Houston’s Cambodian Baptist community, a tight-knit group of faithful refugees, is mourning the loss of two of its founding fathers to COVID-19.
Their churches now face the compounding challenges of recovering from pandemic disruptions and transitioning leadership from Khmer-speaking elders to younger generations without the wisdom of the influential pastors who dedicated their lives to their community.
Pastor Ty Bo of Metrey Pheap Baptist Church and pastor The Mey of Rosharon Bible Baptist Church fled the Khmer Rouge regime, founded two of the city’s four Cambodian Baptist congregations, pastored for decades, and supported ministries back in their home country. And both died of the coronavirus this year.
When asked about the two pastors, congregants cross their fingers and say they were “like this.” They were like “blood brothers,” their widows said. Though they led congregations on opposite sides of the Houston metro area, Ty Bo and The Mey would pray together over the phone for half an hour each Sunday morning as they prepared for the day’s service.
In February 2021, Ty Bo, my great uncle, lost his long battle with COVID-19 at age 69. San Jacinto Funeral Home and Memorial Park overflowed with masked guests on the day of his funeral, many standing in the hallway or even in the parking lot due to pandemic-related restrictions. Pastor Mey was there too, a black leather Bible tucked under his arm. I’ll always remember him that way.
Seven months and seven days later, The Mey, 76, died from the same disease that took the life of his best friend.
As a whole, Asian American communities have been disproportionately affected by the pandemic, but details about specific impacts have been scant, a 2020 report by McKinsey and Company confirmed. They’ve also suffered the double blow of xenophobia and rumors around COVID-19 hurting their businesses and weighing on their spirits.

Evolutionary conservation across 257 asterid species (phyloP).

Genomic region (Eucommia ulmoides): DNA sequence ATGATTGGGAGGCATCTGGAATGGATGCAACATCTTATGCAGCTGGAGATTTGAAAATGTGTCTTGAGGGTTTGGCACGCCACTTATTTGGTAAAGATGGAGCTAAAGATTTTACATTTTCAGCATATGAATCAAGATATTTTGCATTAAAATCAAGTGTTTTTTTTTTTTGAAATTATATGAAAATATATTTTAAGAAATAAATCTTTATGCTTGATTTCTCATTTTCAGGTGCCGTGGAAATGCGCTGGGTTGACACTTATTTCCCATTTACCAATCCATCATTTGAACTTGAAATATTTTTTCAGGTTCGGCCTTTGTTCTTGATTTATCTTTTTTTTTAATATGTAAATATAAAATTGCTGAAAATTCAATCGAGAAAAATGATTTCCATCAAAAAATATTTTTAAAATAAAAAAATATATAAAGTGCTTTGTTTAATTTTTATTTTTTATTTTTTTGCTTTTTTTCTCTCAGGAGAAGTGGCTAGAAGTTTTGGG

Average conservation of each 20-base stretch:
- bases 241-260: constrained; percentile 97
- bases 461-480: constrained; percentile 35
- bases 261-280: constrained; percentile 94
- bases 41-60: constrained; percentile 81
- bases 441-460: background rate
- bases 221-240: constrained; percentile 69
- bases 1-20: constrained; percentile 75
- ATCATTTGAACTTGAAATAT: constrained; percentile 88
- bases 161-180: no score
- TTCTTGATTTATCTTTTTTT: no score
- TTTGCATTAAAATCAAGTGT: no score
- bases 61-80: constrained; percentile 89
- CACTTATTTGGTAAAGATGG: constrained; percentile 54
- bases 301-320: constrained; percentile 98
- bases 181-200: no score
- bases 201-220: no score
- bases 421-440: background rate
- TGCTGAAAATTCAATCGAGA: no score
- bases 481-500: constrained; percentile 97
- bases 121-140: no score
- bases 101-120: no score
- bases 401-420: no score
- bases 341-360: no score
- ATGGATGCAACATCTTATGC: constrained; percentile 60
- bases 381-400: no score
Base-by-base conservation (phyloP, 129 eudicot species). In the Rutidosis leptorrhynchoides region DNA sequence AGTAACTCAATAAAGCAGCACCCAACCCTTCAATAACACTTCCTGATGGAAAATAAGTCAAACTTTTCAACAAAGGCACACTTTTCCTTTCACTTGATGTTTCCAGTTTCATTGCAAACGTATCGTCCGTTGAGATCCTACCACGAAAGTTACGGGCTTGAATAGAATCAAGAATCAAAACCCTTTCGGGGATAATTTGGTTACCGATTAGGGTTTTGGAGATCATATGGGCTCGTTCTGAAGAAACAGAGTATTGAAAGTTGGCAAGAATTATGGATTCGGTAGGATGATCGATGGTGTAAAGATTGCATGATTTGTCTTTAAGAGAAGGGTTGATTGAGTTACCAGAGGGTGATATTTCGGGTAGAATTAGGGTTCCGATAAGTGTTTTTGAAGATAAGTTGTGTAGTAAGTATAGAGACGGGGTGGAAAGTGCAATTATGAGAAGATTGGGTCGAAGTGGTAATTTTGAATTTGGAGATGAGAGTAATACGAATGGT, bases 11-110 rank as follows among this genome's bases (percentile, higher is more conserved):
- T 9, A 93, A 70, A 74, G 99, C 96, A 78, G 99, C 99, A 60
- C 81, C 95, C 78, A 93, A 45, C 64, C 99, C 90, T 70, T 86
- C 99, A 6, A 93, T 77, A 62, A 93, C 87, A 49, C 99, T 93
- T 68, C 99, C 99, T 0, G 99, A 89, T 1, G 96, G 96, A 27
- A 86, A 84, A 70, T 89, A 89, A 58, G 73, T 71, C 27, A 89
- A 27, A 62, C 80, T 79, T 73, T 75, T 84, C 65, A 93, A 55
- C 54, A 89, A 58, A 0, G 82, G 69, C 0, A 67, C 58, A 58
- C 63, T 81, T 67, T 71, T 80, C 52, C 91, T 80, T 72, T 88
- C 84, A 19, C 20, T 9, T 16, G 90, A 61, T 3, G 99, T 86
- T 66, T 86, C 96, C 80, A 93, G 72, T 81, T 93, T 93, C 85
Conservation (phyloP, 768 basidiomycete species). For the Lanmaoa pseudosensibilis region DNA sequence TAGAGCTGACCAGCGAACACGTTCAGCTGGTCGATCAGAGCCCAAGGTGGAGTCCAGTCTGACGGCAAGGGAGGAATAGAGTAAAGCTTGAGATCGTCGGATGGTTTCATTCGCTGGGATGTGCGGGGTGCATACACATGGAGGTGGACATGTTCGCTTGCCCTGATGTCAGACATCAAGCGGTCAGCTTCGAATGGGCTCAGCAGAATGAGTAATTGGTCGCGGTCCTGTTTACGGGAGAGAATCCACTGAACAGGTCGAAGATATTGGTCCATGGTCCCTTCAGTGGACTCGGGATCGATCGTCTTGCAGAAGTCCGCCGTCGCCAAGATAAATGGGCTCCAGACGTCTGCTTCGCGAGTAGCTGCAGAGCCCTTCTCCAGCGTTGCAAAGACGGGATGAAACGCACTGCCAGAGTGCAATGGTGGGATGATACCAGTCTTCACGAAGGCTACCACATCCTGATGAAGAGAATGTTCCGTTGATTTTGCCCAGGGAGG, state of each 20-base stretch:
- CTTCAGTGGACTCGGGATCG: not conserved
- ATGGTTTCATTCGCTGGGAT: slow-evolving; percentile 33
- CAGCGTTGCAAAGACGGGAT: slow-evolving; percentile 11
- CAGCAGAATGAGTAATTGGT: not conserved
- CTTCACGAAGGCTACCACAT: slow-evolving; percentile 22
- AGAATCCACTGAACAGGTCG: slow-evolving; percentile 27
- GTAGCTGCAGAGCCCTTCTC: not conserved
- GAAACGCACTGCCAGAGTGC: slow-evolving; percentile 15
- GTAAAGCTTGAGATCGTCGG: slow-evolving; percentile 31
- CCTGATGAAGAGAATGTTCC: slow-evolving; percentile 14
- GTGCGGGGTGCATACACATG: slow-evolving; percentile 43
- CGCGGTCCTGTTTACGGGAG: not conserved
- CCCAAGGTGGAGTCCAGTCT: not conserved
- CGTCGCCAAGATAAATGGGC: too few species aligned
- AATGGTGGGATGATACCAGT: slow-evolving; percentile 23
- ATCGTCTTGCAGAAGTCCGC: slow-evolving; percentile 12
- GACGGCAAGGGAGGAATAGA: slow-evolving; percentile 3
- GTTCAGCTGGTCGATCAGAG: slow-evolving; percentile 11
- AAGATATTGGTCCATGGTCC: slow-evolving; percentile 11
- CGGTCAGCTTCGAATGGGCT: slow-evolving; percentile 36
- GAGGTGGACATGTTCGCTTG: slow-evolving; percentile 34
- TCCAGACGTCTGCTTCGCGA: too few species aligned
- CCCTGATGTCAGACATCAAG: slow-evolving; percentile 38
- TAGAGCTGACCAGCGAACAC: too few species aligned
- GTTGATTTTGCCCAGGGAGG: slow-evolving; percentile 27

Back in July 2020, the death of a 28-year-old in the Houston Cambodian community shocked and grieved members of both congregations (enough that my mom called to tell me the news). From there, the pandemic continued to take its toll, peaking among Asian Americans in Houston in March 2021, according to local statistics.
The loss of the two pastors was “a different kind of hurt,” wrote Lisa Khuth, who led Metrey Pheap Baptist Church’s children and youth ministries for more than a decade. Metrey Pheap, which means something close to friendship and reconciliation, was the place where Khuth accepted Christ as a child and received her first Bible.
Ty Bo and The Mey were more than just preachers on Sunday morning and active pastors who prayed and fellowshipped with their congregations. They were like family to many in the community, having helped hundreds of Cambodians come to the United States in hopes of starting better lives.
My parents are one of the 25 families Ty and his wife, Eang Kim Bo, sponsored to immigrate to the United States. When my dad’s father was taken by Khmer Rouge soldiers and never seen again, it was Ty Bo (or Tha Ty as I called him) who became like a father to my dad and, by extension, a grandfather to me.
Pastor Mey was like a father to Khuth’s mom. In fact, he was the one who suggested that Khuth’s mom name her Lisa. And Pastor Bo led Khuth to salvation in Christ and baptized her, and it was his church that she would go on to serve for 15 years.
Pastor Bo and Pastor Mey were known for their work as teachers and mentors for hundreds of Cambodian Christians in Houston. Khuth called them “faithful builders,” people who “not only worked their purpose in building a church but stayed faithful to continuing that on even through the hardship.”